Consumers are returning to brick-and-mortar stores and Under Armour is reaping the benefits. But despite brightening skies, there are some potential storm clouds on the horizon as the pandemic continues to wreak havoc around the world and manufacturing and logistical challenges develop in key sourcing countries in Southeast Asia, the company warned.
On Tuesday, the Baltimore-based sports brand reported solid second-quarter earnings that included strong sales in stores but a double-digit decline in e-commerce sales — a channel that helped most companies survive the worst of the pandemic. Despite the slowdown in e-commerce, Wall Street was bullish about the results. Under Armour closed up $1.59, or 7.5 percent, to $22.70 on the Nasdaq.
Overall, Under Armour reported adjusted operating income of $124 million and adjusted net income of $110 million in the period ended June 30. This was in sharp contrast to the $131 million adjusted operating loss the company posted in the same period last year.
Revenue this quarter was up 91 percent to $1.4 billion with wholesale sales up 157 percent to $768 million and direct-to-consumer revenue up 52 percent to $561 million. The company said the d-to-c number was driven by strong growth in owned and operated stores while e-commerce sales, which represented 39 percent of the company’s overall d-to-c sales, were down 18 percent.
Other bright spots included a rebound in North America, where sales increased 101 percent to $905 million. That business benefited from “sharper segmentation, tighter inventory management and delivering consistent service to our customers,” according to president and chief executive officer Patrik Frisk. He added that sales were up 11 percent in the second quarter in North America compared to 2019 and 3 percent for the first half.
As reported, Under Armour is significantly reducing its wholesale penetration in North America and is in the process of closing some 2,000 to 3,000 “undifferentiated” wholesale accounts in the region this year. The plan is to end 2021 with closer to 10,000 doors.
Frisk said Tuesday that in North America in the quarter, there was “a significant increase in our direct-to-consumer business offset by considerably lower sales to the off-price channel, lower overall promotional and markdown activities, and supply constraints engineered to put us in a more advantaged position in the marketplace. We feel good about the pace we’re earning back space with our key North American wholesale partners, driving fuller-price revenue and showing up both digitally and physically in a more comprehensive way than ever before.”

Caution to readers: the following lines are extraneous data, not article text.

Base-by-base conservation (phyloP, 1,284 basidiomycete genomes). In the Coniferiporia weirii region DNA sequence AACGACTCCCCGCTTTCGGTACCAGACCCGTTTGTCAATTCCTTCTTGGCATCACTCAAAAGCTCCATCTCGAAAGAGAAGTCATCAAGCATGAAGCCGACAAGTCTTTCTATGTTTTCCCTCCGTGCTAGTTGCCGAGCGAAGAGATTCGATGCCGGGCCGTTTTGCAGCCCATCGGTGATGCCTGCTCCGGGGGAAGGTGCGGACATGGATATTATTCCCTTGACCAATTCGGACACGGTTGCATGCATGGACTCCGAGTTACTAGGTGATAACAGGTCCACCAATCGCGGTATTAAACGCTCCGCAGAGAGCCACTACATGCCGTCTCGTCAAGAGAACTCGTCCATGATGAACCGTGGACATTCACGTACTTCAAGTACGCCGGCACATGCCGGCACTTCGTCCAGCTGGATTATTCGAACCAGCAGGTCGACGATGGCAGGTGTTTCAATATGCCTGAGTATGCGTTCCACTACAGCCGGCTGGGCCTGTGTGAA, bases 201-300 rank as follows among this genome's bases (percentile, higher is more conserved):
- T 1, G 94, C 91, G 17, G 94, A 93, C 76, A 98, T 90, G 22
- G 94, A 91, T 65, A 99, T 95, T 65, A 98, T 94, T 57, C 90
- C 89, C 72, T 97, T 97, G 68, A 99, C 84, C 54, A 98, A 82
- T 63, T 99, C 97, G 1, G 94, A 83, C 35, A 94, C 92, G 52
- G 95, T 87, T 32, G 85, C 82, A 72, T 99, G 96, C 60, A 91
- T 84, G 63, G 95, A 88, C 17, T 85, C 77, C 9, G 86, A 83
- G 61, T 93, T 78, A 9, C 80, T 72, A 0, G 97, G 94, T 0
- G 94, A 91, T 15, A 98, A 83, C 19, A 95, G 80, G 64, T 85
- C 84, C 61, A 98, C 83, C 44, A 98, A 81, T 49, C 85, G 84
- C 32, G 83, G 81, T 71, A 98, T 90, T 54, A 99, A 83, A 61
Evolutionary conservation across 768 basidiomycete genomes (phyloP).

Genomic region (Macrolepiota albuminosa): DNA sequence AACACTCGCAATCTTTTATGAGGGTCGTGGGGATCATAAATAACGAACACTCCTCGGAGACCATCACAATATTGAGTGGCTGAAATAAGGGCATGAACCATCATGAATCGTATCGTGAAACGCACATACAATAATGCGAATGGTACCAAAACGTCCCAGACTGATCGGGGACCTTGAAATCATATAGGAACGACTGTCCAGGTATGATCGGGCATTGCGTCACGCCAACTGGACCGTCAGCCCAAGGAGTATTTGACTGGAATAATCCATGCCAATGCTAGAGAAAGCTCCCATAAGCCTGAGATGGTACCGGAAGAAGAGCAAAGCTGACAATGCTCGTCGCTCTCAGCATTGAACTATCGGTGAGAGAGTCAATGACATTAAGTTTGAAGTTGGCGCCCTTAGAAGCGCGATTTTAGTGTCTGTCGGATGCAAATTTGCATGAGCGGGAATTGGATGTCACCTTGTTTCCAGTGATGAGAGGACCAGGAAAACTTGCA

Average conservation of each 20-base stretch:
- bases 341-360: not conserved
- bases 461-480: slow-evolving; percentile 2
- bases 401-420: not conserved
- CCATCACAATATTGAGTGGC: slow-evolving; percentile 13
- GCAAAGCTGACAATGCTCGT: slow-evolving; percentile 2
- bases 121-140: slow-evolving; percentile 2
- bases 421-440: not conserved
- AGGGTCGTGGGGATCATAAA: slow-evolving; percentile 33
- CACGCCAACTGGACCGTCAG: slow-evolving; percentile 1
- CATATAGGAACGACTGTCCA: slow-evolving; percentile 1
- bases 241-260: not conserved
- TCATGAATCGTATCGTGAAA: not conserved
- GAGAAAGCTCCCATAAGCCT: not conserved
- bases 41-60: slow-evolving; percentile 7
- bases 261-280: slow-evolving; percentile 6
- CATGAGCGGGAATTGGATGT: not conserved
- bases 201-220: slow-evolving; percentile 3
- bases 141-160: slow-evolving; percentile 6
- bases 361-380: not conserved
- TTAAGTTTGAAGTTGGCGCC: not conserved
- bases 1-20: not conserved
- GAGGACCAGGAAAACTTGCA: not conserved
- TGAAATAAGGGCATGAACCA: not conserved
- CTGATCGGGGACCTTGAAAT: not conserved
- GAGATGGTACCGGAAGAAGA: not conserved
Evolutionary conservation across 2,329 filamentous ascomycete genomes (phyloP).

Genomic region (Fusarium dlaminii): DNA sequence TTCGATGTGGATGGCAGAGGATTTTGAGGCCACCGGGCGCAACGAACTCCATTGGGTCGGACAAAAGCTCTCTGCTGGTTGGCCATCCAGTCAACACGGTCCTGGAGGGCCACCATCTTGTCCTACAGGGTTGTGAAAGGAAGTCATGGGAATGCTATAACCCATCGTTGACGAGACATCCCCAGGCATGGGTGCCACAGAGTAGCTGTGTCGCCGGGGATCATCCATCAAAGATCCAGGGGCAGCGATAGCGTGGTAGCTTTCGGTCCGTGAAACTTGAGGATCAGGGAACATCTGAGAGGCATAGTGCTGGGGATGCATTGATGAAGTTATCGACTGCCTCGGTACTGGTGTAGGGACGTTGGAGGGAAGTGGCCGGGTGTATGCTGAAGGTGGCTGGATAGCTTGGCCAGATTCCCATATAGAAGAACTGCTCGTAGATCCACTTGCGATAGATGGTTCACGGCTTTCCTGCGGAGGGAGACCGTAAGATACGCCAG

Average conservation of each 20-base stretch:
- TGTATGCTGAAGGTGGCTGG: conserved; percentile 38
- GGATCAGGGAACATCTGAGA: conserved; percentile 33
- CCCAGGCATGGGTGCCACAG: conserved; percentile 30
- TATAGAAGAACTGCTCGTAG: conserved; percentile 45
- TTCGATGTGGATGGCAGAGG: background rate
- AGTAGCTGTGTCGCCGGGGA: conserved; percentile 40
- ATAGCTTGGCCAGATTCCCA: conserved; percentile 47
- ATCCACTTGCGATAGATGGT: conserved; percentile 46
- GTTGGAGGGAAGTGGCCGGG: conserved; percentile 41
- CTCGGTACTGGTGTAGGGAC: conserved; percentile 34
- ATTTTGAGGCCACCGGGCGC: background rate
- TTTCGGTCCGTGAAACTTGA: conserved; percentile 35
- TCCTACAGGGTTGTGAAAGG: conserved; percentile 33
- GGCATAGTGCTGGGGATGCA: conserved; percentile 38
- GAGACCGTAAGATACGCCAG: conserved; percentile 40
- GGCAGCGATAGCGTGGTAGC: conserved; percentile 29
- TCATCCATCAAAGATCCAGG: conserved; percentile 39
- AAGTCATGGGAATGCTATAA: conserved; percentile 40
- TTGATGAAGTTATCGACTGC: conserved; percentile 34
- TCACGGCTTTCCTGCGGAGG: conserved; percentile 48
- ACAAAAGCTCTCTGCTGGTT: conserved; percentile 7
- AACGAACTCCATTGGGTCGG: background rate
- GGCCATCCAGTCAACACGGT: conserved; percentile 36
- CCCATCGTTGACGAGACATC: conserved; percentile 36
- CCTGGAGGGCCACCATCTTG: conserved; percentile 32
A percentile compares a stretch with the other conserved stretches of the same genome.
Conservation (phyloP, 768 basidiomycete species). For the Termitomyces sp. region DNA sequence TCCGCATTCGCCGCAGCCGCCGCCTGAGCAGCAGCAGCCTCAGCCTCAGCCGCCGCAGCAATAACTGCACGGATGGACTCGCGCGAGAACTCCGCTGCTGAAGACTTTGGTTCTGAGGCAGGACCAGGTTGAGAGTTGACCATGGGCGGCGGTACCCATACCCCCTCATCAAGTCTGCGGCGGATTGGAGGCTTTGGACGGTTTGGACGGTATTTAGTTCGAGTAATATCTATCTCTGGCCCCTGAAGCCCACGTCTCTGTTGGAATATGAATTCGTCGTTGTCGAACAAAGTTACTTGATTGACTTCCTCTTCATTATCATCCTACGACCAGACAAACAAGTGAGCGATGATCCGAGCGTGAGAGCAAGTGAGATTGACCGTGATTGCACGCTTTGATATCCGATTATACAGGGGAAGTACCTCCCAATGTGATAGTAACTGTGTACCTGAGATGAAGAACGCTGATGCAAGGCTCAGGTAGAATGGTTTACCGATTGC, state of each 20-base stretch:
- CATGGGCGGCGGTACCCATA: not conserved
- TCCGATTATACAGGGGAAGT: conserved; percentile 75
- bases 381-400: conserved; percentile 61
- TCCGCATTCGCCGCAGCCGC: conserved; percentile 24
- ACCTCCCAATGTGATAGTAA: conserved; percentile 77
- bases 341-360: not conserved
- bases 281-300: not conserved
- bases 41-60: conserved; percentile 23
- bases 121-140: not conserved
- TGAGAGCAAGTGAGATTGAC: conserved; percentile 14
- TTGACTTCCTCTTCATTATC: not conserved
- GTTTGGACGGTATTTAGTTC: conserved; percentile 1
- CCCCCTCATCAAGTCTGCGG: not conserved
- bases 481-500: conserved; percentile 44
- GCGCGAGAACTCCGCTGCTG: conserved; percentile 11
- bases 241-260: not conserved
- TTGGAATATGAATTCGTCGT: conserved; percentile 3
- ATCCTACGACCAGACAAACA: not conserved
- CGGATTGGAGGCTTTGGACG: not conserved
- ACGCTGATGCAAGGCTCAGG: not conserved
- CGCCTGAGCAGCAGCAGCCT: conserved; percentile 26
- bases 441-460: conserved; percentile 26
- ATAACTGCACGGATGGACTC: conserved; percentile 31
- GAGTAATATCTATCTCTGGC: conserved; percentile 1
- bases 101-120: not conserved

Frisk said for the full year, he expected the company’s owned and operated stores to be up in the low 20s compared to 2020 and about even with 2019.
He also pointed to the expected return of team sports at schools this fall as a potential windfall for the brand.
Overseas, Under Armour said international revenue increased 100 percent to $446 million, driven by a 133 percent jump in the EMEA, a 56 percent increase in Asia Pacific and a sizable 317 percent gain in Latin America. Frisk said he’s anticipating revenue to be up in the mid-30s range versus 2020 and more than 20 percent ahead of 2019.
Apparel revenue increased 105 percent to $874 million, footwear revenue increased 85 percent to $343 million and accessories revenue increased 99 percent to $112 million. Among the top performers in apparel in the period were the company’s Iso-Chill running product that features attributes to keep the wearer cool in hot conditions, as well as the men’s Unstoppable bottoms and women’s Meridian leggings. Women’s sports bras and tops featuring the company’s Rush technology were also strong, as was the Project Rock apparel collection with Dwayne “The Rock” Johnson. In footwear, the Flow Velociti, HOVR Phantom and Machina 2, continued to perform well, as did the Charged Pursuit 2 and Assert 9 models.
The Curry collection from NBA star Stephen Curry — Under Armour’s ambassador — benefited from the introduction of the Curry Flow 8 shoe, and a Curry 9 model is expected to be released later this year.
The results prompted the Baltimore-based sports brand to once again raise its outlook for the year, a move it also made in May after first-quarter results were released. Revenue is now expected to be up at a low-20s percentage rate compared to the previous expectation of a high-teens percentage rate with a low-20s percentage growth rate expected in North America and a mid-30s percentage growth rate internationally, the company said.
Operating income is expected to reach $215 million to $225 million compared to the previous range of $105 million to $115 million and adjusted operating income is expected to reach $340 million to $350 million compared to the previous expectation of $230 million to $240 million.
In an earnings call following the release of the results, chief financial officer David Bergman pointed to some “headwinds” that could impact the company in the second half of the year: lower expected sales of sports masks; supply and demand constraints; the absence of MyFitnessPal, the connected fitness business Under Armour sold at the end of 2020; lower expected sales in the off-price channel; changes to the Latin American operating model, and the exit of undifferentiated retail, which began in the third quarter of last year.
“Looking at quarterly flow, we expect third-quarter revenue to be up at a low-single-digit rate and the fourth quarter to be relatively flat to finish out the year,” Bergman said.